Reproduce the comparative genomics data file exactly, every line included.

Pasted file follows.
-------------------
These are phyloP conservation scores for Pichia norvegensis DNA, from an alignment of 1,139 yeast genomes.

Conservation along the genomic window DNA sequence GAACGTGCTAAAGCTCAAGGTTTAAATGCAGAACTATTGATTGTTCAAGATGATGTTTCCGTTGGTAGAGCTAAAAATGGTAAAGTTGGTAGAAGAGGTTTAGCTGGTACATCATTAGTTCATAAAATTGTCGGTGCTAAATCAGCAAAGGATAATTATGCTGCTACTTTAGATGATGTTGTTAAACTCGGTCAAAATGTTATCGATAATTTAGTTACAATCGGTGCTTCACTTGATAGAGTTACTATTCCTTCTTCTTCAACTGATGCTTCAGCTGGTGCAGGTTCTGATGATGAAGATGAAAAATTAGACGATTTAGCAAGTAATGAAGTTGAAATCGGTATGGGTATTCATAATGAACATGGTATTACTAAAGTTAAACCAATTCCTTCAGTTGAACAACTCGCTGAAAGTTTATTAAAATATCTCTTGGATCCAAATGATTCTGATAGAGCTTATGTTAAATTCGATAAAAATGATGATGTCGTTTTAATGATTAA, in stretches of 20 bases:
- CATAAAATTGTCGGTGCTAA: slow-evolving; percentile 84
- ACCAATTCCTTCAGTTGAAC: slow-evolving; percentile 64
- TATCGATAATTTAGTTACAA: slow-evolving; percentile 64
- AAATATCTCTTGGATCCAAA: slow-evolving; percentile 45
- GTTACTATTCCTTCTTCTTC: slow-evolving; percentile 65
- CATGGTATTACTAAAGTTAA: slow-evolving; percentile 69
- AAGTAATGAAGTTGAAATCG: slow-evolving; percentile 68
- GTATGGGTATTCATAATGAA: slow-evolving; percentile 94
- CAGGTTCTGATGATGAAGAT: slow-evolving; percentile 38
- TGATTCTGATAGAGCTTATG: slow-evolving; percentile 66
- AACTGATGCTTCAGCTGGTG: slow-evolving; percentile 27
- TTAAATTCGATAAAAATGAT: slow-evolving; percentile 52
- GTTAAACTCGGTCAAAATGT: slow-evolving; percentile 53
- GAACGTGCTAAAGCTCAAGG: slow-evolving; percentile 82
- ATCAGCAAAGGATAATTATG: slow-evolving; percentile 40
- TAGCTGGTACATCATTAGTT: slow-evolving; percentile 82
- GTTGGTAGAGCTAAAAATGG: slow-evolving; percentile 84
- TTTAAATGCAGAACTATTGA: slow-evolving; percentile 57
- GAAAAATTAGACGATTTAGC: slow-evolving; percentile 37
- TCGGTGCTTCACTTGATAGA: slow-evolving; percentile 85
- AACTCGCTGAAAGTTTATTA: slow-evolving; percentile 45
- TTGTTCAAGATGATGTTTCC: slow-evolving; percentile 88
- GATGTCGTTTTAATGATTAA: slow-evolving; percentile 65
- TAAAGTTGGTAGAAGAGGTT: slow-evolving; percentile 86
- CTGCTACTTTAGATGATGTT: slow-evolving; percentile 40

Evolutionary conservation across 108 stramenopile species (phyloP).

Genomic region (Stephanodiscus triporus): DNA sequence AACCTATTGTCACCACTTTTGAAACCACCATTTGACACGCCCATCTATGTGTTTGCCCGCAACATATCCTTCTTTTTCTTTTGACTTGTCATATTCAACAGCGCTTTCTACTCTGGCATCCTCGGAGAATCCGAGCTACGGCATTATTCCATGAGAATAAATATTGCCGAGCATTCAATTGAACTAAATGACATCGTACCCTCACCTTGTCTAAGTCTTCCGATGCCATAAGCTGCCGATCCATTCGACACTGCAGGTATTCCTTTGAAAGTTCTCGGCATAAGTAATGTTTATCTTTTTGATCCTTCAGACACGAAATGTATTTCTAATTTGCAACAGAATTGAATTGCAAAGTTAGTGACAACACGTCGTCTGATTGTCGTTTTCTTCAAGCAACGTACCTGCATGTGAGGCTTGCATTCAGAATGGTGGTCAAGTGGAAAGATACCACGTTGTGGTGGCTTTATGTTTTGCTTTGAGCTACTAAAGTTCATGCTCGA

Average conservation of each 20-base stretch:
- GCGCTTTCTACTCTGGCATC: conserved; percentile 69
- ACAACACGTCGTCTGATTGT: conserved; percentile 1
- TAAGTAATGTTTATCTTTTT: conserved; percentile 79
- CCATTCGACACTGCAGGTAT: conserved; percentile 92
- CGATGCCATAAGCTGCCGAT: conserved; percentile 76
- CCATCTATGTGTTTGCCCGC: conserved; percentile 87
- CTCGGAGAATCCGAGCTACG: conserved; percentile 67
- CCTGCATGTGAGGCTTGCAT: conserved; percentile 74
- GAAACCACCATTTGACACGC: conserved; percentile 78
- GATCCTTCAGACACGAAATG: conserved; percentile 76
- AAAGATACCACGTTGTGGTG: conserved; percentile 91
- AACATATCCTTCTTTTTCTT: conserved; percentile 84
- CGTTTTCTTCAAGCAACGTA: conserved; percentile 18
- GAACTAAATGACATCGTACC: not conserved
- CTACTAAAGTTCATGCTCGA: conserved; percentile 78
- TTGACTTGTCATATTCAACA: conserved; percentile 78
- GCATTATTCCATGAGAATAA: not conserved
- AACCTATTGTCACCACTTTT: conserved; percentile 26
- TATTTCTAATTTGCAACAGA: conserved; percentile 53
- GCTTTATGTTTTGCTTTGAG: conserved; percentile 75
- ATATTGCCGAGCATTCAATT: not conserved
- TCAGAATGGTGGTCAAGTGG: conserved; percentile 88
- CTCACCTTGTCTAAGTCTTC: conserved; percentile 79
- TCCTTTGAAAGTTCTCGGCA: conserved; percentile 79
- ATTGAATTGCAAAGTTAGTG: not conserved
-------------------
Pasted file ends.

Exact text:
These are phyloP conservation scores for Pichia norvegensis DNA, from an alignment of 1,139 yeast genomes.

Conservation along the genomic window DNA sequence GAACGTGCTAAAGCTCAAGGTTTAAATGCAGAACTATTGATTGTTCAAGATGATGTTTCCGTTGGTAGAGCTAAAAATGGTAAAGTTGGTAGAAGAGGTTTAGCTGGTACATCATTAGTTCATAAAATTGTCGGTGCTAAATCAGCAAAGGATAATTATGCTGCTACTTTAGATGATGTTGTTAAACTCGGTCAAAATGTTATCGATAATTTAGTTACAATCGGTGCTTCACTTGATAGAGTTACTATTCCTTCTTCTTCAACTGATGCTTCAGCTGGTGCAGGTTCTGATGATGAAGATGAAAAATTAGACGATTTAGCAAGTAATGAAGTTGAAATCGGTATGGGTATTCATAATGAACATGGTATTACTAAAGTTAAACCAATTCCTTCAGTTGAACAACTCGCTGAAAGTTTATTAAAATATCTCTTGGATCCAAATGATTCTGATAGAGCTTATGTTAAATTCGATAAAAATGATGATGTCGTTTTAATGATTAA, in stretches of 20 bases:
- CATAAAATTGTCGGTGCTAA: slow-evolving; percentile 84
- ACCAATTCCTTCAGTTGAAC: slow-evolving; percentile 64
- TATCGATAATTTAGTTACAA: slow-evolving; percentile 64
- AAATATCTCTTGGATCCAAA: slow-evolving; percentile 45
- GTTACTATTCCTTCTTCTTC: slow-evolving; percentile 65
- CATGGTATTACTAAAGTTAA: slow-evolving; percentile 69
- AAGTAATGAAGTTGAAATCG: slow-evolving; percentile 68
- GTATGGGTATTCATAATGAA: slow-evolving; percentile 94
- CAGGTTCTGATGATGAAGAT: slow-evolving; percentile 38
- TGATTCTGATAGAGCTTATG: slow-evolving; percentile 66
- AACTGATGCTTCAGCTGGTG: slow-evolving; percentile 27
- TTAAATTCGATAAAAATGAT: slow-evolving; percentile 52
- GTTAAACTCGGTCAAAATGT: slow-evolving; percentile 53
- GAACGTGCTAAAGCTCAAGG: slow-evolving; percentile 82
- ATCAGCAAAGGATAATTATG: slow-evolving; percentile 40
- TAGCTGGTACATCATTAGTT: slow-evolving; percentile 82
- GTTGGTAGAGCTAAAAATGG: slow-evolving; percentile 84
- TTTAAATGCAGAACTATTGA: slow-evolving; percentile 57
- GAAAAATTAGACGATTTAGC: slow-evolving; percentile 37
- TCGGTGCTTCACTTGATAGA: slow-evolving; percentile 85
- AACTCGCTGAAAGTTTATTA: slow-evolving; percentile 45
- TTGTTCAAGATGATGTTTCC: slow-evolving; percentile 88
- GATGTCGTTTTAATGATTAA: slow-evolving; percentile 65
- TAAAGTTGGTAGAAGAGGTT: slow-evolving; percentile 86
- CTGCTACTTTAGATGATGTT: slow-evolving; percentile 40

Evolutionary conservation across 108 stramenopile species (phyloP).

Genomic region (Stephanodiscus triporus): DNA sequence AACCTATTGTCACCACTTTTGAAACCACCATTTGACACGCCCATCTATGTGTTTGCCCGCAACATATCCTTCTTTTTCTTTTGACTTGTCATATTCAACAGCGCTTTCTACTCTGGCATCCTCGGAGAATCCGAGCTACGGCATTATTCCATGAGAATAAATATTGCCGAGCATTCAATTGAACTAAATGACATCGTACCCTCACCTTGTCTAAGTCTTCCGATGCCATAAGCTGCCGATCCATTCGACACTGCAGGTATTCCTTTGAAAGTTCTCGGCATAAGTAATGTTTATCTTTTTGATCCTTCAGACACGAAATGTATTTCTAATTTGCAACAGAATTGAATTGCAAAGTTAGTGACAACACGTCGTCTGATTGTCGTTTTCTTCAAGCAACGTACCTGCATGTGAGGCTTGCATTCAGAATGGTGGTCAAGTGGAAAGATACCACGTTGTGGTGGCTTTATGTTTTGCTTTGAGCTACTAAAGTTCATGCTCGA

Average conservation of each 20-base stretch:
- GCGCTTTCTACTCTGGCATC: conserved; percentile 69
- ACAACACGTCGTCTGATTGT: conserved; percentile 1
- TAAGTAATGTTTATCTTTTT: conserved; percentile 79
- CCATTCGACACTGCAGGTAT: conserved; percentile 92
- CGATGCCATAAGCTGCCGAT: conserved; percentile 76
- CCATCTATGTGTTTGCCCGC: conserved; percentile 87
- CTCGGAGAATCCGAGCTACG: conserved; percentile 67
- CCTGCATGTGAGGCTTGCAT: conserved; percentile 74
- GAAACCACCATTTGACACGC: conserved; percentile 78
- GATCCTTCAGACACGAAATG: conserved; percentile 76
- AAAGATACCACGTTGTGGTG: conserved; percentile 91
- AACATATCCTTCTTTTTCTT: conserved; percentile 84
- CGTTTTCTTCAAGCAACGTA: conserved; percentile 18
- GAACTAAATGACATCGTACC: not conserved
- CTACTAAAGTTCATGCTCGA: conserved; percentile 78
- TTGACTTGTCATATTCAACA: conserved; percentile 78
- GCATTATTCCATGAGAATAA: not conserved
- AACCTATTGTCACCACTTTT: conserved; percentile 26
- TATTTCTAATTTGCAACAGA: conserved; percentile 53
- GCTTTATGTTTTGCTTTGAG: conserved; percentile 75
- ATATTGCCGAGCATTCAATT: not conserved
- TCAGAATGGTGGTCAAGTGG: conserved; percentile 88
- CTCACCTTGTCTAAGTCTTC: conserved; percentile 79
- TCCTTTGAAAGTTCTCGGCA: conserved; percentile 79
- ATTGAATTGCAAAGTTAGTG: not conserved